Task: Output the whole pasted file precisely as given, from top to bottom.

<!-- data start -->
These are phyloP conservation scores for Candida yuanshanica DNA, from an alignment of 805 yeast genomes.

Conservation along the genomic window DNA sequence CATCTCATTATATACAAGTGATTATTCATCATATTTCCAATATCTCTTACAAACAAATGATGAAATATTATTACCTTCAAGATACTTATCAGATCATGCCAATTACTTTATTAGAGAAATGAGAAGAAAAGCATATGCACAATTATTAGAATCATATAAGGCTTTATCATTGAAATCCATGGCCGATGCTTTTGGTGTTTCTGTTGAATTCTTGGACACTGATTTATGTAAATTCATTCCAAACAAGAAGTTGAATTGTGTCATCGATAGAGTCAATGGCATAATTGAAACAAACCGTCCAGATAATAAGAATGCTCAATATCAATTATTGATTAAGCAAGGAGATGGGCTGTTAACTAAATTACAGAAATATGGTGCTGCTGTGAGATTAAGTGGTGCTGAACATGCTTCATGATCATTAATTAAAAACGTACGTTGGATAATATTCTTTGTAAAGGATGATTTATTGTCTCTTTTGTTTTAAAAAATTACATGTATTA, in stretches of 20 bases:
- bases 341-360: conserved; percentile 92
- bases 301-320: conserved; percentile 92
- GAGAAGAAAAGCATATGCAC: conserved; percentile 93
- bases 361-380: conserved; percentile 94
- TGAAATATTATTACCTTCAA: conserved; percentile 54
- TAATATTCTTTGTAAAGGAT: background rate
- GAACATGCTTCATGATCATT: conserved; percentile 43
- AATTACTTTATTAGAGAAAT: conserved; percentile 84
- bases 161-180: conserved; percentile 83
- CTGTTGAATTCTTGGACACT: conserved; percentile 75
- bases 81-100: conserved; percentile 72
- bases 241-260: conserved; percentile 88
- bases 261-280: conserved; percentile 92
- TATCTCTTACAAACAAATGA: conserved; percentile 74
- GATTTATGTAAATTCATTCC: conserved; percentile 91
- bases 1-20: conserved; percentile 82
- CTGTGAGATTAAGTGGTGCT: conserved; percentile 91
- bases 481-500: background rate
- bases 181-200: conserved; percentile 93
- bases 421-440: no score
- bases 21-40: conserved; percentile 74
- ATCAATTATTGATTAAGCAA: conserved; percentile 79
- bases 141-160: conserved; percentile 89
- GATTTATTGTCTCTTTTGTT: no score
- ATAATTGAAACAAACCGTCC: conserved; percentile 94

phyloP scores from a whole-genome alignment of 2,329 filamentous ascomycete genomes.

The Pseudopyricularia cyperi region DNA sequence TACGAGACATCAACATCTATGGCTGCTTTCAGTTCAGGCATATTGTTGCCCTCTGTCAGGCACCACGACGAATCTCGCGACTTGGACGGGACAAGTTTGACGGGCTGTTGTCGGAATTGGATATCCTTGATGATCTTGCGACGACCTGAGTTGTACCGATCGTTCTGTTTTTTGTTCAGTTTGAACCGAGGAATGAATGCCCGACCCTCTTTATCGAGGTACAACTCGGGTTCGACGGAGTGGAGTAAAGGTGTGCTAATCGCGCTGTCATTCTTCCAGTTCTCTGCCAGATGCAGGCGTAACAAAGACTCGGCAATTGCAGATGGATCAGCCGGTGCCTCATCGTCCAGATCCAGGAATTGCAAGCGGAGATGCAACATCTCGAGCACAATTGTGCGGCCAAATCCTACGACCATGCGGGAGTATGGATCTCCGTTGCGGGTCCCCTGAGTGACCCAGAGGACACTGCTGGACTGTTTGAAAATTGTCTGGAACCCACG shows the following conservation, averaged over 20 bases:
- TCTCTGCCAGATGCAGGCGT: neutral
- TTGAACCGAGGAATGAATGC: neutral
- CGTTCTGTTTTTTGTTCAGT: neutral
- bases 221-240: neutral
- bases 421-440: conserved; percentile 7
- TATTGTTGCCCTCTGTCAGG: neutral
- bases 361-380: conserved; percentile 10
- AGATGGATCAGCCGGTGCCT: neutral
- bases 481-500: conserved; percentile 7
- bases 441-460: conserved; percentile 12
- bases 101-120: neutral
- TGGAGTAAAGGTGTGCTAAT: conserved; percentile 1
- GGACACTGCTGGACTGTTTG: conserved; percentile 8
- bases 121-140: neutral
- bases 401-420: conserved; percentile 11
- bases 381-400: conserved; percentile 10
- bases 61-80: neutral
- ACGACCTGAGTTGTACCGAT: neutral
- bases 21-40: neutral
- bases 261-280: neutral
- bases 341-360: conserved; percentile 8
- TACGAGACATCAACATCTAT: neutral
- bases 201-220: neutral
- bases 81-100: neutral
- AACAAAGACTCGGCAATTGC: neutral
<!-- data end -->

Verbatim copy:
These are phyloP conservation scores for Candida yuanshanica DNA, from an alignment of 805 yeast genomes.

Conservation along the genomic window DNA sequence CATCTCATTATATACAAGTGATTATTCATCATATTTCCAATATCTCTTACAAACAAATGATGAAATATTATTACCTTCAAGATACTTATCAGATCATGCCAATTACTTTATTAGAGAAATGAGAAGAAAAGCATATGCACAATTATTAGAATCATATAAGGCTTTATCATTGAAATCCATGGCCGATGCTTTTGGTGTTTCTGTTGAATTCTTGGACACTGATTTATGTAAATTCATTCCAAACAAGAAGTTGAATTGTGTCATCGATAGAGTCAATGGCATAATTGAAACAAACCGTCCAGATAATAAGAATGCTCAATATCAATTATTGATTAAGCAAGGAGATGGGCTGTTAACTAAATTACAGAAATATGGTGCTGCTGTGAGATTAAGTGGTGCTGAACATGCTTCATGATCATTAATTAAAAACGTACGTTGGATAATATTCTTTGTAAAGGATGATTTATTGTCTCTTTTGTTTTAAAAAATTACATGTATTA, in stretches of 20 bases:
- bases 341-360: conserved; percentile 92
- bases 301-320: conserved; percentile 92
- GAGAAGAAAAGCATATGCAC: conserved; percentile 93
- bases 361-380: conserved; percentile 94
- TGAAATATTATTACCTTCAA: conserved; percentile 54
- TAATATTCTTTGTAAAGGAT: background rate
- GAACATGCTTCATGATCATT: conserved; percentile 43
- AATTACTTTATTAGAGAAAT: conserved; percentile 84
- bases 161-180: conserved; percentile 83
- CTGTTGAATTCTTGGACACT: conserved; percentile 75
- bases 81-100: conserved; percentile 72
- bases 241-260: conserved; percentile 88
- bases 261-280: conserved; percentile 92
- TATCTCTTACAAACAAATGA: conserved; percentile 74
- GATTTATGTAAATTCATTCC: conserved; percentile 91
- bases 1-20: conserved; percentile 82
- CTGTGAGATTAAGTGGTGCT: conserved; percentile 91
- bases 481-500: background rate
- bases 181-200: conserved; percentile 93
- bases 421-440: no score
- bases 21-40: conserved; percentile 74
- ATCAATTATTGATTAAGCAA: conserved; percentile 79
- bases 141-160: conserved; percentile 89
- GATTTATTGTCTCTTTTGTT: no score
- ATAATTGAAACAAACCGTCC: conserved; percentile 94

phyloP scores from a whole-genome alignment of 2,329 filamentous ascomycete genomes.

The Pseudopyricularia cyperi region DNA sequence TACGAGACATCAACATCTATGGCTGCTTTCAGTTCAGGCATATTGTTGCCCTCTGTCAGGCACCACGACGAATCTCGCGACTTGGACGGGACAAGTTTGACGGGCTGTTGTCGGAATTGGATATCCTTGATGATCTTGCGACGACCTGAGTTGTACCGATCGTTCTGTTTTTTGTTCAGTTTGAACCGAGGAATGAATGCCCGACCCTCTTTATCGAGGTACAACTCGGGTTCGACGGAGTGGAGTAAAGGTGTGCTAATCGCGCTGTCATTCTTCCAGTTCTCTGCCAGATGCAGGCGTAACAAAGACTCGGCAATTGCAGATGGATCAGCCGGTGCCTCATCGTCCAGATCCAGGAATTGCAAGCGGAGATGCAACATCTCGAGCACAATTGTGCGGCCAAATCCTACGACCATGCGGGAGTATGGATCTCCGTTGCGGGTCCCCTGAGTGACCCAGAGGACACTGCTGGACTGTTTGAAAATTGTCTGGAACCCACG shows the following conservation, averaged over 20 bases:
- TCTCTGCCAGATGCAGGCGT: neutral
- TTGAACCGAGGAATGAATGC: neutral
- CGTTCTGTTTTTTGTTCAGT: neutral
- bases 221-240: neutral
- bases 421-440: conserved; percentile 7
- TATTGTTGCCCTCTGTCAGG: neutral
- bases 361-380: conserved; percentile 10
- AGATGGATCAGCCGGTGCCT: neutral
- bases 481-500: conserved; percentile 7
- bases 441-460: conserved; percentile 12
- bases 101-120: neutral
- TGGAGTAAAGGTGTGCTAAT: conserved; percentile 1
- GGACACTGCTGGACTGTTTG: conserved; percentile 8
- bases 121-140: neutral
- bases 401-420: conserved; percentile 11
- bases 381-400: conserved; percentile 10
- bases 61-80: neutral
- ACGACCTGAGTTGTACCGAT: neutral
- bases 21-40: neutral
- bases 261-280: neutral
- bases 341-360: conserved; percentile 8
- TACGAGACATCAACATCTAT: neutral
- bases 201-220: neutral
- bases 81-100: neutral
- AACAAAGACTCGGCAATTGC: neutral